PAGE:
Prairies vs. Mountain Streams

Assessment team leader Candace Barnes

Rock Creek


The following are pictures and observations of streams from my family trip to South Dakota and Montana.
This is a small water fall in a stream in South Dakota, The name of the area is The Needles in Custer State Park. I took these pictures on July 1st, 2010. The weather was 70 degrees F and partly cloudy. This is in a forest. The water temperature was 42 degrees F (10 degrees C). There was no distinguishing color of the water, it was very clear and you could see all the way to the bottom. There was hardly any odor, if any it was all natural smelling. I did not observe any foam present in this stream. The channel condition was very good, there were no man made dams or levees. There were also no barriers to fish movment. There was lots of diversity, a small water fall, a little pool, and both slow and fast moving water. There were many different types of fish cover, rocks and boulders near by, and some exposed tree roots. This stream is in a forest so there was riparian vegetation as you can see in the second to last photo for this stream. There was some evidence of erosion, for example exposed tree roots.



This is a small stream in Glacier National Park, West Glacier, Montana. These photos were taken on July 4th, 2010. The site name is Avalanche Trail. The weather was 59 degrees F and cloudy. This stream was in a heavily wooded forest. There was no water color in this stream. as you can see in the first picture, you could see clear to the bottom. There was no odor detecatble. There was no foam in this stream also. The channel condition was great, also with no levees or dams. There were no barriers to fish movement. There was lots of diversity in this stream, slow and fast moving water, and deep and shallow parts. There were many different types of fish cover, including logs and rocks and tree roots. Like the last stream, this stream is in a forest so there is lots of riparian vegetation. As you can see in the last picture, it is heavily shaded, which may be a reason why the water temperature is so cool. Also, this steam is at an elevation of 3,500 feet, which may be another reason why the water temp. is cooler.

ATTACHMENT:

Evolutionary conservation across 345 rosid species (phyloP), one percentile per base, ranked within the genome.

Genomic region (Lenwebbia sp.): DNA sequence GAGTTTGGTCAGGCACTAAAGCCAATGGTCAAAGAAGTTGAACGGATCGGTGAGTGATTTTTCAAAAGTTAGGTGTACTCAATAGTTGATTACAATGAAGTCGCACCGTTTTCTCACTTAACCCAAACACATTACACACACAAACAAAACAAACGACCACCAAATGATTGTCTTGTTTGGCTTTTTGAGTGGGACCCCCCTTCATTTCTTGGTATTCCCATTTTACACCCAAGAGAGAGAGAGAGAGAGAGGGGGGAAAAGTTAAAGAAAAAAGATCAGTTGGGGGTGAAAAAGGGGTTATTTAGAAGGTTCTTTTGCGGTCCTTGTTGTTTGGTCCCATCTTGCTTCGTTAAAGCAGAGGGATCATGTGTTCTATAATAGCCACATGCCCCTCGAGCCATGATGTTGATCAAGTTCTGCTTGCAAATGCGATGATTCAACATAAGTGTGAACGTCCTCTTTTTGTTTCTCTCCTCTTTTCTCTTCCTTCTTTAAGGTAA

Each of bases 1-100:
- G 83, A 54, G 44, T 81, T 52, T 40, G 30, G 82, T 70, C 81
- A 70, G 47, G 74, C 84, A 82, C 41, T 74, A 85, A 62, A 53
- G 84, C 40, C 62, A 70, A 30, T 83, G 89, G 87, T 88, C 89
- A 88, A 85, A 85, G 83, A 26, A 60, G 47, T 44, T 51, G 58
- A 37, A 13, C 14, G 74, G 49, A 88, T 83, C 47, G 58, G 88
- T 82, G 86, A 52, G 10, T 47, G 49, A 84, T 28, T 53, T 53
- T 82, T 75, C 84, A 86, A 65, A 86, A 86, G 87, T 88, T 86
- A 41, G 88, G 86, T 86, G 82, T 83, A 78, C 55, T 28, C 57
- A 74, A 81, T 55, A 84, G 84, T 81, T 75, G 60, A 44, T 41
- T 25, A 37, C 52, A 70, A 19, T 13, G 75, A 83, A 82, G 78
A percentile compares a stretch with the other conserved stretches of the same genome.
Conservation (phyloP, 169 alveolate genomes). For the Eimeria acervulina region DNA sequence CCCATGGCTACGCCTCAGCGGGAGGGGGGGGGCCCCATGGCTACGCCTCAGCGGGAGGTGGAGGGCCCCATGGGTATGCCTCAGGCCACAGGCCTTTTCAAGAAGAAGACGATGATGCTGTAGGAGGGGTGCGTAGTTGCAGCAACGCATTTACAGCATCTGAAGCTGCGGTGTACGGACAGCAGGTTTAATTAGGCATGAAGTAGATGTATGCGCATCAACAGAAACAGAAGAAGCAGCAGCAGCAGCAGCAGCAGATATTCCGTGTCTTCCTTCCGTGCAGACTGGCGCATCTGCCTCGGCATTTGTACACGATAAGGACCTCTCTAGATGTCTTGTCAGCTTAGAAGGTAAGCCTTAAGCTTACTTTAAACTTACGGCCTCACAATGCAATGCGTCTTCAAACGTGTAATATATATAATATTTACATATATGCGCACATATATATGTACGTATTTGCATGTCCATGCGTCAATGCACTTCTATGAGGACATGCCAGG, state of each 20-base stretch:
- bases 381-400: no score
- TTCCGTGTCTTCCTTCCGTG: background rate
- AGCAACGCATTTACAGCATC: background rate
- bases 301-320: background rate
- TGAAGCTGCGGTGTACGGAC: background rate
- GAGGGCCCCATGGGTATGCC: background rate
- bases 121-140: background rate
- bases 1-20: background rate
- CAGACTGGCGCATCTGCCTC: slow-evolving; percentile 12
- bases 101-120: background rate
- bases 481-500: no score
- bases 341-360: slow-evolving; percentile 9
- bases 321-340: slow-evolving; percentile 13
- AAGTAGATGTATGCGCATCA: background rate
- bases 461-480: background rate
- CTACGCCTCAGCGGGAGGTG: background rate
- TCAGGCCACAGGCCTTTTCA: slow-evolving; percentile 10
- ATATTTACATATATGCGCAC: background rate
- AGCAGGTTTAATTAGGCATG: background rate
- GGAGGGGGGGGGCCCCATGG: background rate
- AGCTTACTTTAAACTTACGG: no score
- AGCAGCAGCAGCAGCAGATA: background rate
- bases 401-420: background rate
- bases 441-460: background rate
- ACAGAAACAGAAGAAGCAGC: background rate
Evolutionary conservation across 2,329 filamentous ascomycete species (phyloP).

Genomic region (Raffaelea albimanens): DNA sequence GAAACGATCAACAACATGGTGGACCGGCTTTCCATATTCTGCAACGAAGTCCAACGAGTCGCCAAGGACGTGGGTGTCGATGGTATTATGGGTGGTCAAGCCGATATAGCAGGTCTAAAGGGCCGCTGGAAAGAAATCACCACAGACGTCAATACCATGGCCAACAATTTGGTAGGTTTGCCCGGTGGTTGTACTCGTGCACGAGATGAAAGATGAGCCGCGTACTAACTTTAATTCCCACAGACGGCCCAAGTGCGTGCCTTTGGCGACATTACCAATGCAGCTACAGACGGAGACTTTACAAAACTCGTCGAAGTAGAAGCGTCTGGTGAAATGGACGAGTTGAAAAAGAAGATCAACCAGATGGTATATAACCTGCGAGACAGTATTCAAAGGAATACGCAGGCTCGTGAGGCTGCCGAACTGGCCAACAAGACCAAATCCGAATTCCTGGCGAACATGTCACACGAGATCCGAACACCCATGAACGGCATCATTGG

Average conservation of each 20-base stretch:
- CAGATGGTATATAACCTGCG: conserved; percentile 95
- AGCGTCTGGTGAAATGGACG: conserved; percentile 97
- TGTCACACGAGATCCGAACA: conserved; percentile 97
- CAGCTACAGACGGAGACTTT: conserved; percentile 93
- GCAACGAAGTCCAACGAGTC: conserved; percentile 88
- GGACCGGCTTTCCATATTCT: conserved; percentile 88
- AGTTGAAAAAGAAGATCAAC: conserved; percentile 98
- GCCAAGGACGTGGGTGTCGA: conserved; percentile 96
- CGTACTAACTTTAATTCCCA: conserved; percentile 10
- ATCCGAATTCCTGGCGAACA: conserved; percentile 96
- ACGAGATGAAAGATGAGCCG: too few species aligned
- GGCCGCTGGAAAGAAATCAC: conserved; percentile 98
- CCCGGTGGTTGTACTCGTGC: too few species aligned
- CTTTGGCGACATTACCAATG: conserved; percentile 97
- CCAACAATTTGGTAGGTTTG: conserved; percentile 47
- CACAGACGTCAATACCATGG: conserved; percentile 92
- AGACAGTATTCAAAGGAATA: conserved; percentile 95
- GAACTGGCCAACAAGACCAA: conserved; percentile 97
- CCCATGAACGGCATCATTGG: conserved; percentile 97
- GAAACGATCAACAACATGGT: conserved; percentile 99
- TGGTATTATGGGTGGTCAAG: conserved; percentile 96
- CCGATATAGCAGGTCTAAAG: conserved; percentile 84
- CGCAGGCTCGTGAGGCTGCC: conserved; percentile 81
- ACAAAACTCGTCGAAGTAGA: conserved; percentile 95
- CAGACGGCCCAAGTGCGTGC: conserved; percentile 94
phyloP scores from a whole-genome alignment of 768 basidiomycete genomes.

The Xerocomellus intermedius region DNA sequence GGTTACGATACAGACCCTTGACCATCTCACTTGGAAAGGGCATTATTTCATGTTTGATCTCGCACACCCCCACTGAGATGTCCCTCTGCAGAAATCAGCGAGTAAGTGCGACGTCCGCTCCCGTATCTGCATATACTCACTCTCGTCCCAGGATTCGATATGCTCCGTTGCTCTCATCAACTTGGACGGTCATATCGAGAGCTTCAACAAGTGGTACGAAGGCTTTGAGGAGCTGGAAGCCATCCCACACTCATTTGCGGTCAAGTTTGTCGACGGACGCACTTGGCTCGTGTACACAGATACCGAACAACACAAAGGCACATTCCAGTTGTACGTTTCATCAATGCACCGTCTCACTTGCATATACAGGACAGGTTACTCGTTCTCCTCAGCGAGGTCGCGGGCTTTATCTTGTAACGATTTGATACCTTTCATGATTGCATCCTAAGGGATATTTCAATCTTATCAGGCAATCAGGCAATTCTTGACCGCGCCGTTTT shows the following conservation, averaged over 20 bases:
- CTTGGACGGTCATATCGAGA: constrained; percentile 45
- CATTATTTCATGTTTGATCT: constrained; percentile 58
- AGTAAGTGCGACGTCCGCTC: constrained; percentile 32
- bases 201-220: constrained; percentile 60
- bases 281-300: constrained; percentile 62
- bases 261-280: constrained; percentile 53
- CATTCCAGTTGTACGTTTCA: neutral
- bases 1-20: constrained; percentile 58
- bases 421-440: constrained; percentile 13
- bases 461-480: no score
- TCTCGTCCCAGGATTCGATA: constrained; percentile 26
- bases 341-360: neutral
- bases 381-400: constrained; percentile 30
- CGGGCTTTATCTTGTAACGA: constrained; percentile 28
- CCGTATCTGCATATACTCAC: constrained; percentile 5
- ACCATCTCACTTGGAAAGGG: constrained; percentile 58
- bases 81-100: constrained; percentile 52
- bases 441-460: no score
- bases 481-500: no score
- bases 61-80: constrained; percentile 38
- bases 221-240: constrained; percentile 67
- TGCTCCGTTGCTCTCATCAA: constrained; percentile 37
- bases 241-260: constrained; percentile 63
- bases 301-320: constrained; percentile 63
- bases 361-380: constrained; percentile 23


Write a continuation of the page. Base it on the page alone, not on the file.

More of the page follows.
As I compare the streams in Kansas to the streams in South Dakota and Montana, I notice several differences. The main thing I noticed was the difference in water color. The streams in Kansas have a darker dirt color, making it impossible to see very far into the water, while the streams in South Dakota and Montana were very clear, even if you were waist deep in water you would be able to clearly see the bottom. I think this is because these streams have a rockier or gravel bottom, which blocks the dirt from coming into the water. Another difference I noticed was the water temperature. The water temp. in South Dakota and Montana were cooler than the streams in Kansas because of the heavily shaded forests they are in and also because of their higher elevation.